BTRIPP (btripp) wrote,

Next she'll say he had no Katanas ...

While I've not read Dan Brown's “DaVinci Code” books, I've read many books from which the inspiration for those was drawn, as well as others discussing them and the subsequent movies. While much of this genre is certainly “odd”, Sangeet Duchane's Beyond the Da Vinci Code: From the Rose Line to the Bloodline stands out as a “huh?” book.

I frankly don't recall how I ended up with this in my collection (yes, I know, that's odd in and of itself!), but I suspect that I got it via a B&N sale, either in the store or on-line, but it is possible that this might have come from the dollar store at some point, The provenance of this is an interesting question, as it's a large-format hard-cover book printed on heavy gloss paper with hundreds of color illustrations, a real “deluxe” edition with an original cover price of a very minimal $15.95 … and you know I didn't pay that for it. What I wonder (and this almost gets into Dan Brown “conspiracy theory” zones) is who felt this book was worthy of this sort of presentation, and did it have a prayer of making any money at that price point?

To indulge further into the “conspiracy” realm, it's very hard to find any information about Sangeet Duchane herself, aside from a very brief author bio which says she was a lawyer who went back to school to get a Masters in Theology, and focused on “feminine spirituality”. She has several books out, but very little other info floating around about her.

The elements of the “sacred feminine” that are in the “DaVinci Code” books are obviously the point of contact which seems to have been the genesis of this book, but the book is odd in that it's neither “rooting for” nor specifically aimed at debunking Brown's work. It's as though the author took the opportunity of the popularity of those books and movies to step into the fray with her own message.

Honestly, I wasn't expecting as much debunking of Brown as there is in here. I'm guessing there's about a 5-to-1 ratio of her saying that Brown is baseless on some point to those which are agreeing with him. She's evidently rather disdainful of Brown's research and presentation over-all, yet utilizes the subjects that he raises to take a look at the realities there, generally spun to a “feminine spirituality” perspective.

Beyond the Da Vinci Code is in five parts: The Early Church, The Sacred Feminine, The Holy Grail, Leonardo Da Vinci, and Modern Times. In these she looks at assorted elements of myth, history, re-written history (the eradication of the feminine aspects in the Church, etc.), all the Baigent/Leigh/Lincoln (and related) material, and things that have developed over the centuries.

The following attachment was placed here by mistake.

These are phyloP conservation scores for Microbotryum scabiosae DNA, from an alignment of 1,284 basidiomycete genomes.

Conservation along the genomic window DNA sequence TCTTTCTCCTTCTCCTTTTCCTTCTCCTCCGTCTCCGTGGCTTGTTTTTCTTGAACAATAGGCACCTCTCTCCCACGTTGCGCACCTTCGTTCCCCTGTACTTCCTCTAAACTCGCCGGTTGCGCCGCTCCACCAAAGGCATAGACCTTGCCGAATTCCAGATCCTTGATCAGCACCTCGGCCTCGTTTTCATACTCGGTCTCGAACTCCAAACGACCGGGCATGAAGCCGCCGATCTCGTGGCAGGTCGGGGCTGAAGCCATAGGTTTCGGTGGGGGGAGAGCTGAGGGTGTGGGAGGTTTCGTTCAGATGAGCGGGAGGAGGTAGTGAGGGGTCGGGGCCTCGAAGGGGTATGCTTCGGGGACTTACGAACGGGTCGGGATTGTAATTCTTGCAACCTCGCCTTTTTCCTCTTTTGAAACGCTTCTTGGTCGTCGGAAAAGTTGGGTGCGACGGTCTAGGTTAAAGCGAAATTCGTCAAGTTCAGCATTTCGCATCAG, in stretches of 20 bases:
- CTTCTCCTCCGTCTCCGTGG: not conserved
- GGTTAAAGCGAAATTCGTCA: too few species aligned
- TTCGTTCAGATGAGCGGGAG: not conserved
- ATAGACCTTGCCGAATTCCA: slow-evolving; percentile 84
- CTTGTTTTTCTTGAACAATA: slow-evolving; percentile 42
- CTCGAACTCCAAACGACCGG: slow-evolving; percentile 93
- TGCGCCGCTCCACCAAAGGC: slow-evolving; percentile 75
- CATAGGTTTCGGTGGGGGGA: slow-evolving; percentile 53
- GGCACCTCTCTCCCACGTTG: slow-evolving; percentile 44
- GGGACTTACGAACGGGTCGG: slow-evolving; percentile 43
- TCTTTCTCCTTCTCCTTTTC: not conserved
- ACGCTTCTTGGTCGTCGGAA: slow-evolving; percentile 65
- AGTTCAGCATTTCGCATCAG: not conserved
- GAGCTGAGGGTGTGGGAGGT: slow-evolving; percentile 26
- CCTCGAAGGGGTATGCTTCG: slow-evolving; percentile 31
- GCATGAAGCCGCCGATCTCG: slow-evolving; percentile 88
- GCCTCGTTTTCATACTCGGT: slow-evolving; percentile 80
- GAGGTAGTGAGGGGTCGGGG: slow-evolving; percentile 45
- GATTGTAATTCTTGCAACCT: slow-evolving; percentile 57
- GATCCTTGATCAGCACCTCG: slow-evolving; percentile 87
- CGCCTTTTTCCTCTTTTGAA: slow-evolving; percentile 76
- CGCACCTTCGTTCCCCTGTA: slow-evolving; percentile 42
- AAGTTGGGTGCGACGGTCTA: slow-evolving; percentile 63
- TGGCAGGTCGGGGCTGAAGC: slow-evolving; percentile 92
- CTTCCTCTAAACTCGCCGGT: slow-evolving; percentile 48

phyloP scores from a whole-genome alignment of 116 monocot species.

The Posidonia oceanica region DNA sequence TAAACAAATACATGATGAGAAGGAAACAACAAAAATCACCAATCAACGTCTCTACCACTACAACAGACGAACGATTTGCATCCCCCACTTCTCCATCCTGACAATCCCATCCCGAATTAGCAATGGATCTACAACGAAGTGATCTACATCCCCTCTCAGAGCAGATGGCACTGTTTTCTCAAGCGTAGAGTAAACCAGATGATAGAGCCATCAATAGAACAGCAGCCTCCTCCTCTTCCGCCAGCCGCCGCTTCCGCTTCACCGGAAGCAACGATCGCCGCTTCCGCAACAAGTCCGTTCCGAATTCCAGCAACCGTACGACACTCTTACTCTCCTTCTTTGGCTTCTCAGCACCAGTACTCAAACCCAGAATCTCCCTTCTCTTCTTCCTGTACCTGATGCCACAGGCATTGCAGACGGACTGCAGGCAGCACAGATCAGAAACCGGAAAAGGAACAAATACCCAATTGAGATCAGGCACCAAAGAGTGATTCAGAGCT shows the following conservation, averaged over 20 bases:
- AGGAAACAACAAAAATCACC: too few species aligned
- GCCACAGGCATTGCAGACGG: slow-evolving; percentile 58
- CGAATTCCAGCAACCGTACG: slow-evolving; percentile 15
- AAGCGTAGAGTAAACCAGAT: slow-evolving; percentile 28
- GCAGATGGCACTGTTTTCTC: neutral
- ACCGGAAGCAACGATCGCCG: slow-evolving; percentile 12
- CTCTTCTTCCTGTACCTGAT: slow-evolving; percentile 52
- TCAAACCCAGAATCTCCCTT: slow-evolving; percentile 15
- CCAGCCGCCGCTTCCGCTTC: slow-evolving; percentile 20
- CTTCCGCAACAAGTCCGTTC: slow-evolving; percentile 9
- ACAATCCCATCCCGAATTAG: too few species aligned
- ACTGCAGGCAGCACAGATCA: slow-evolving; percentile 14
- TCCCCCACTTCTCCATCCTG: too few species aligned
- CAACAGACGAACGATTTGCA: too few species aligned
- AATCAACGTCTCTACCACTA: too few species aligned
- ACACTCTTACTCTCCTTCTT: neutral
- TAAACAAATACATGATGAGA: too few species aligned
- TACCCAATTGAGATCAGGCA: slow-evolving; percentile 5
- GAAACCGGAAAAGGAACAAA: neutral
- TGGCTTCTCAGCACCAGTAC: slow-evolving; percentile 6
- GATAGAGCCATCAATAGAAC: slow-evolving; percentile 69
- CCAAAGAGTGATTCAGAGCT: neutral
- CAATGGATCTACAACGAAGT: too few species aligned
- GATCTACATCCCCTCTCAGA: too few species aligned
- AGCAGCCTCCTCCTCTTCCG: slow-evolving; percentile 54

Again, the author, while on some level sympathetic with Brown's approach to “uncovering the misdeeds of the Church”, spends much of the book in a “well, it really wasn't like that” mode, showing how some things in the DVC books are impossible, some are misinterpreted, some are purely invention, and some are, frankly, simply the results of poor to non-existent research. What I probably found most frustrating here was that she didn't generally come back with a well-researched slam at the Church … most of these end up with some variant of “yes, these people are horrible, but not horrible in the way they're depicted by Brown”.

As such, the book floats off in a grey area … not supporting Brown, but being against the (documented) perversions of the Church, debunking much of what's in the DVC books, but not replacing it with her own broadsides … and I suspect that this would be a fairly frustrating read for anybody coming to it “with a dog in the fight” (of course, I can't speak for the “feminine spirituality” camp, perhaps this reads just great to them!), or even just an interest in Brown's vision.

As a former publisher, I'm somewhat amazed at the physical nature of the book, the big format, the extremely high-quality “art book” paper, the massive amount of full color illustration, and, as noted, the very low cover price (this could easily have been priced 3-4 times what it was). Somebody wanted this to go out with a splash … and get into a lot of hands.

Speaking of which … if this sounds like something you'd like to check out … it's available new in the big deluxe hardcover for (plus, of course the $3.99 shipping) from the new/used guys on Amazon. Amazing. While being “frustrating”, it's not a bad read, and it's an awesome looking book, so picking up a cheap copy might be something you'd want to consider!

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Tags: book review
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